April 20, 2015 — Baligh Yehia, M.D. ’06, has always gravitated toward science, discovery and action. Early on, the medical profession intrigued him as one that held endless possibilities to make a difference in the world. Clinical care, health system redesign, patient advocacy — in just nine years, Yehia has managed to impact each, serving as a leader at the highest levels of government, academics and nonprofits.
Now in his first year of a political appointment as the Senior Advisor on Health to the Secretary of the U.S. Department of Veterans Affairs, he shapes policies for the largest integrated health care system in the country. Yehia closely collaborates with the White House, Department of Health and Human Services, Department of Defense, and other stakeholders on health issues related to veterans and their families.
“It’s really an honor to serve veterans,” Yehia said, “and to contribute to the future of American medicine by improving health systems to better deliver patient-centered care — care that is both of high quality and optimizes the patient experience.”
Patient advocacy has long been a driving force behind Yehia’s work, which is dedicated to improving care quality, promoting health equity and designing smarter health systems. Since his residency, he has largely focused on infectious diseases and lesbian, gay, bisexual and transgender (LGBT) health.
“During residency, I cared for many people who were newly diagnosed with HIV infection,” Yehia said. “I was drawn to not only how HIV affects the body clinically, but also how it impacts people’s experiences and their interactions with others. There are few diseases that have made such an impact on the fabric of American society.”
Prior to his residency in internal medicine at The Johns Hopkins Hospital, he attended the University of Florida, receiving his undergraduate and medical degrees as part of the Junior Honors Medical Program. Following residency, he completed a fellowship in infectious diseases at the Hospital of the University of Pennsylvania. Yehia also holds a master of science in health policy research from the University of Pennsylvania and a master of public policy from the Woodrow Wilson School of Public and International Affairs at Princeton University. In 2013, he was appointed assistant professor of medicine at the University of Pennsylvania and founding director of the Penn Medicine Program for LGBT Health, where he additionally contributes as a senior fellow at the Penn Center for Public Health Initiatives and at the Leonard Davis Institute of Health Economics.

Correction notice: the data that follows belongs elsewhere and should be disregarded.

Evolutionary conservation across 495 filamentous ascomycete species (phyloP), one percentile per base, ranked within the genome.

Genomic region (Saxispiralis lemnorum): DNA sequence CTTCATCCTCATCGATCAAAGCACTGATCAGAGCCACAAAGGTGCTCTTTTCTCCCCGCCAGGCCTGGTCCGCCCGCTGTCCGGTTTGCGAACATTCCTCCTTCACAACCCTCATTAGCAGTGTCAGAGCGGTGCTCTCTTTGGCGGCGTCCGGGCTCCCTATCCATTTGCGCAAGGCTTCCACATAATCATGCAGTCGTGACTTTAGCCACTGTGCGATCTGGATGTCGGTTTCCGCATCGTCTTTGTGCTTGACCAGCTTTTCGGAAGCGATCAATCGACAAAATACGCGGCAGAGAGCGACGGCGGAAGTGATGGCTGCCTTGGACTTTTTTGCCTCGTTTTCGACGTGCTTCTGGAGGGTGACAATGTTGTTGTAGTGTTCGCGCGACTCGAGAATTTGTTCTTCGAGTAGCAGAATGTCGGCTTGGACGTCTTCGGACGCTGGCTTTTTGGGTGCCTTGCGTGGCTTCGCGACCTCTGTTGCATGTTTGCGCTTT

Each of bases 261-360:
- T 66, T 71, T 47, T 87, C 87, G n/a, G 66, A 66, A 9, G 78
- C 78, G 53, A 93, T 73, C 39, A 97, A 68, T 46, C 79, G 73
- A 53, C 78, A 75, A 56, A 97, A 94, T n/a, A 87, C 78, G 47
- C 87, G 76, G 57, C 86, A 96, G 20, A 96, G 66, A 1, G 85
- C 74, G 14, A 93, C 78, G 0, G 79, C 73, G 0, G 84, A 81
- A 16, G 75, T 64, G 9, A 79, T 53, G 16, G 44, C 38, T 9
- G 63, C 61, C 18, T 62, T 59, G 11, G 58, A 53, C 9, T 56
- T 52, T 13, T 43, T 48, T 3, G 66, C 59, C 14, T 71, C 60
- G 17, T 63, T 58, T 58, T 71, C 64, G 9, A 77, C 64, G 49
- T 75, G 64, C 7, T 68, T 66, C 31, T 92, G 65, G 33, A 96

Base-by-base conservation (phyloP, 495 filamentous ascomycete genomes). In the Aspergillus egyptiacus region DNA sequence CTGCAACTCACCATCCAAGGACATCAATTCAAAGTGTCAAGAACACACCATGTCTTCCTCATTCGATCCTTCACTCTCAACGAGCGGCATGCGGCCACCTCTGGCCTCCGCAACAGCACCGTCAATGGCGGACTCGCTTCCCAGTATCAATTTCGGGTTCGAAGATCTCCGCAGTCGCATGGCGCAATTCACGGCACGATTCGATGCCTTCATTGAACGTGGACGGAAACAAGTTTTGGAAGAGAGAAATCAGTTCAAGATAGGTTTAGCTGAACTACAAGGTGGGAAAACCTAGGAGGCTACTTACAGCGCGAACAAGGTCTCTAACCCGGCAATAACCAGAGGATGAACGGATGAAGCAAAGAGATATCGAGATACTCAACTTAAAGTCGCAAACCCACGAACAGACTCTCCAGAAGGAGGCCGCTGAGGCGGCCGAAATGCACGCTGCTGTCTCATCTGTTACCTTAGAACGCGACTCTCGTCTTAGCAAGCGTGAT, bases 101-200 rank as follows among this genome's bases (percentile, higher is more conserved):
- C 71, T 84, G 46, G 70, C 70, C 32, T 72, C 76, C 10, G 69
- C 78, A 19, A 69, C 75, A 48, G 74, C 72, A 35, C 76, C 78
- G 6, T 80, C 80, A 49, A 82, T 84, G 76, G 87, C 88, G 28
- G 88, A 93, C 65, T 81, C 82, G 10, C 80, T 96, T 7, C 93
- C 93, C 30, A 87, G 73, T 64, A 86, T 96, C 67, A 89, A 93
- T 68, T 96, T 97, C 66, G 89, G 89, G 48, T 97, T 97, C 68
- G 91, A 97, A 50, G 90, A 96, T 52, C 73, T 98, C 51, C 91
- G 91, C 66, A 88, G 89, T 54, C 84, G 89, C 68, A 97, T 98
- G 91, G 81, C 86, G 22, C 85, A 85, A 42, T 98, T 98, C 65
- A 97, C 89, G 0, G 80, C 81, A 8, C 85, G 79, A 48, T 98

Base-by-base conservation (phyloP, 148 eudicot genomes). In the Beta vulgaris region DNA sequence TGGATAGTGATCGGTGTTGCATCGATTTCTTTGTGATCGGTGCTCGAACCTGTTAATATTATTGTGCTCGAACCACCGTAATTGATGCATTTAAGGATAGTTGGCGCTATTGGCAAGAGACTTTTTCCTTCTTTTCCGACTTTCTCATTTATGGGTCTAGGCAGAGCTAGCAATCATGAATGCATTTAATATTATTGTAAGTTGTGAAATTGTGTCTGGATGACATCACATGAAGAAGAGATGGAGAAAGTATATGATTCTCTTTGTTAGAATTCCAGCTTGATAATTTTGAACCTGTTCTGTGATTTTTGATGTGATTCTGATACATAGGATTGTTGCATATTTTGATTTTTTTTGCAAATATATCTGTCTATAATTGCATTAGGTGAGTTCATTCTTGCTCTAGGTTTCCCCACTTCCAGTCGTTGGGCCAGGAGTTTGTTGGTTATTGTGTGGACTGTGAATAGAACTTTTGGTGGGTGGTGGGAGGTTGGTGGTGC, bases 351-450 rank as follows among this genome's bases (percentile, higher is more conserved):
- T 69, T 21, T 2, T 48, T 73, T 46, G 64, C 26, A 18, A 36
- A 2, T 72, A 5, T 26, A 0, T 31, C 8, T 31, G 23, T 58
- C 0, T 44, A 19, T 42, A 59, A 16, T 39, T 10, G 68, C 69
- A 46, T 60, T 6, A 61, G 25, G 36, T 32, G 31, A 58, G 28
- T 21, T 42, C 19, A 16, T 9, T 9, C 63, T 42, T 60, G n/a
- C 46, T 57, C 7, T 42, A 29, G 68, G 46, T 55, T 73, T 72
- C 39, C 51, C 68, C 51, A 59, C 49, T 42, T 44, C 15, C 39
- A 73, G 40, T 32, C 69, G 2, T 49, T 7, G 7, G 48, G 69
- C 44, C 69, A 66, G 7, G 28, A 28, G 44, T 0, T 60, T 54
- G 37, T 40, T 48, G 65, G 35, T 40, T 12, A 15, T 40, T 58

Yehia is the immediate past chair of the American Medical Association (AMA) LGBT Advisory Committee, and previously served on the American College of Physicians Board of Regents. He has been nationally recognized for his work and leadership in HIV health services research. In 2013, he received the American Society of Microbiology Young Investigator HIV Award, and he was most recently presented the UF College of Medicine Outstanding Young Alumnus Award.
“The Outstanding Alumnus Award means a lot because it’s coming from my alma mater,” Yehia said. “UF played a critical role in who I am today. It’s really an honor to be recognized.”
In reflecting back on his time at the College of Medicine, he recalls a supportive environment in which he was able to explore his interests alongside invested teachers. Among those mentors are Robert Watson, M.D. ’69, former senior associate dean for educational affairs, and Gerold Schiebler, M.D., an emeritus faculty member in the department of pediatrics who Yehia described as “a pioneer in advocacy who inspired me in many ways.”
Between his dynamic involvement in policy, care and public health, Yehia stays active with CrossFit Inc., as well as spends time with his family and pet poodle, Jasper. He enjoys traveling and the arts. As for the future, he hopes to continue caring for patients in a clinical setting while crafting solutions that improve care and the patient experience on a larger scale.
“Clinical care and health policy are two sides of the same coin, each one influencing the other,” Yehia said. “I envision myself working with others to drive innovations in health and health delivery.”